The funniest thing here is to realize how much official history has changed in two years. The story NOW is that we invaded a soverign foreign country to bring down a tyrant and to liberate a people, a fairy tale that's still maintained even though our gift of democracy has destabilized a quarter of the world, destroyed our credibility and created millions of new enemies desiring our defeat and destruction. The story TWO YEARS AGO was that we were stopping an imminent threat to the world from biological and nuclear destruction. The producer/director of Uncovered: The Whole Truth About the Iraq War first decided that something was fundamentally amiss when the official word from Washington begin to shift, like journal entries in Winston Smith's books in 1984. We hadn't been looking for weapons of mass destruction, only evidence of programs to create weapons of mass destruction.

With a majority of Americans believing that Iraq was involved in the dastardly WTC attacks (see Seven Days in September if you've been on Mars the last few years) and that the secular tyrant Saddam Hussein was somehow involved with fundamentalist zealots to destroy America, Uncovered will just be propaganda. You have to listen to it and think to decide if it has merit, and people who automatically associate Nixon whistle blower John Dean with treason aren't going to get far here. Anyone who does watch will be rewarded with a show that's 99% fact. There's barely any irony, let alone sarcasm, for those fundamentally offended by the Michael Moore style.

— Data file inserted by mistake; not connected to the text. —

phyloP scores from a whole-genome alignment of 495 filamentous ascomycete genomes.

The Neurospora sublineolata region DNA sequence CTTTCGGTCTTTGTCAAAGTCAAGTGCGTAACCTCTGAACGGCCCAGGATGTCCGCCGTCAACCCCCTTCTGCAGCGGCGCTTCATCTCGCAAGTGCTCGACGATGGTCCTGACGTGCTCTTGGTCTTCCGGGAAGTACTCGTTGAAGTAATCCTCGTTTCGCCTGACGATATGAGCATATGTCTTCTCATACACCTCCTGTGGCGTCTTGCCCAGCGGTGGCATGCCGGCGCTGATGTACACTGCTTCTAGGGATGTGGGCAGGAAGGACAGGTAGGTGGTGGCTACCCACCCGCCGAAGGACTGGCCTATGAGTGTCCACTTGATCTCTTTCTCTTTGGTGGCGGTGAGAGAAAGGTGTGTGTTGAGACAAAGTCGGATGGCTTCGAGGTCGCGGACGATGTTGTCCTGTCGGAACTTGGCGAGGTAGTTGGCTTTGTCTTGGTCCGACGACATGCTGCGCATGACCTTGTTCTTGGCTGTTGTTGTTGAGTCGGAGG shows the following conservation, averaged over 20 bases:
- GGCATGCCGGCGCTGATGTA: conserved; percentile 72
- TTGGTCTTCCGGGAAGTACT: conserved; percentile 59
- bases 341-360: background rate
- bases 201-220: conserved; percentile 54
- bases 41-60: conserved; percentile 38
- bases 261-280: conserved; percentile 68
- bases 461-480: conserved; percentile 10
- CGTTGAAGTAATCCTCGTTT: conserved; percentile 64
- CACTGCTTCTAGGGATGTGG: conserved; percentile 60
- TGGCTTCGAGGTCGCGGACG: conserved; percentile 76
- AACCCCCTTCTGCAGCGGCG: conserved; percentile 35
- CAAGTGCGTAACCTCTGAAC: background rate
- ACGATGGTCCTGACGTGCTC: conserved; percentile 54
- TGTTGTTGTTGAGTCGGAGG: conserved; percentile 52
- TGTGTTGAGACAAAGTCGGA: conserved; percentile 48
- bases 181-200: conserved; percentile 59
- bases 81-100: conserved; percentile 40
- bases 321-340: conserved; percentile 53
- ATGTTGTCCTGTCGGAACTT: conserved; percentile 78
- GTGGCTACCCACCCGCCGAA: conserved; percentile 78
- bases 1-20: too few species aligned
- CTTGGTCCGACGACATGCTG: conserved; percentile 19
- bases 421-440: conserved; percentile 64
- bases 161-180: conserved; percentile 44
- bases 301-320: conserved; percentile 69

In a sane world, the fact that Bush, Cheney, Powell, and others are shown lying repeatedly should mean something. Being grateful for living in a democracy that will tolerate dissent like this doesn't mean one has to be ashamed of telling the truth. One interviewee here was asked if opposing the war means not supporting our sons and fathers now in battle. He responds that he's had two sons in combat for this country, and that the question is garbage.

Uncovered: The Whole Truth About the Iraq War is clearly designed to be an influence in the coming election. There are many, many uninformed apolitical people out there who need good information untainted by the slurs against Michael Moore and this show is completely clear of it. When told that his Fahrenheit 9.11 preached to the choir, Michael Moore replied that the choir needs somethign to sing. Our present leadership depends on a big sector of the country being apathetic come voting time, almost as much as it depends on tweaking key elections when necessary (Fictitious President, anyone?). Maybe informative films like this can do some good. I'm going to put my copy into circulation as fast as I can.  1